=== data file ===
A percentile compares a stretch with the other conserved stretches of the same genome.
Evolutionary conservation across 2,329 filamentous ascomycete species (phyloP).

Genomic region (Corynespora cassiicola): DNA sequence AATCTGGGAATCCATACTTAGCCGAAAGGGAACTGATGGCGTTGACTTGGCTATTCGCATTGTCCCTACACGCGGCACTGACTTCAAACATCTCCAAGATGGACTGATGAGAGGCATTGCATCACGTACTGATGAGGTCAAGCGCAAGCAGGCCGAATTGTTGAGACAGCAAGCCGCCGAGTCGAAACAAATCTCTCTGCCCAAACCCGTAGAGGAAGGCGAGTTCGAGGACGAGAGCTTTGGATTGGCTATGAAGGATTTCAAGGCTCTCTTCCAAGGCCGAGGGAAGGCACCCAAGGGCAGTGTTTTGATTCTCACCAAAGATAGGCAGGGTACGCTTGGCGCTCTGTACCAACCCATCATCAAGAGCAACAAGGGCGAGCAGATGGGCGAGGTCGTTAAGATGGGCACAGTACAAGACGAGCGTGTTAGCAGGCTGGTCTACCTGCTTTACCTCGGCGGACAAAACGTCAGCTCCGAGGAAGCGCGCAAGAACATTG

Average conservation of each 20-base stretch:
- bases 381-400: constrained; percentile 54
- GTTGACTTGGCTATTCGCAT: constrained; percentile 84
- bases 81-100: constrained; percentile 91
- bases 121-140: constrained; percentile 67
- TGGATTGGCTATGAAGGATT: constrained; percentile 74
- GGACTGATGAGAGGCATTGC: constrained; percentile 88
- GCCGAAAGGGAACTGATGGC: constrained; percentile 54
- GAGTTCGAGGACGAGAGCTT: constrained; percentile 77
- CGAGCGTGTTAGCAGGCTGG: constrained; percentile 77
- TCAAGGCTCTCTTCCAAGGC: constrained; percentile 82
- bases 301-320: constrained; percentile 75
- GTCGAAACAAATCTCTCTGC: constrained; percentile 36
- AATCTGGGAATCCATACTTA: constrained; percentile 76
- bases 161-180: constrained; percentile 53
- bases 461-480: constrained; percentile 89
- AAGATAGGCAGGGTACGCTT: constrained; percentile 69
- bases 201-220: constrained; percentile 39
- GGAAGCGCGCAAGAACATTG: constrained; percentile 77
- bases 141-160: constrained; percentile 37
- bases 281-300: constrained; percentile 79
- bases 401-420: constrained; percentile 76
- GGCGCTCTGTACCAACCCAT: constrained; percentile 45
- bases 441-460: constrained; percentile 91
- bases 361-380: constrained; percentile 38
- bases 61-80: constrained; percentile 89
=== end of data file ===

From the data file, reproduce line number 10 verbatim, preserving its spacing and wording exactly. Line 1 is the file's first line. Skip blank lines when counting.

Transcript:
- GGACTGATGAGAGGCATTGC: constrained; percentile 88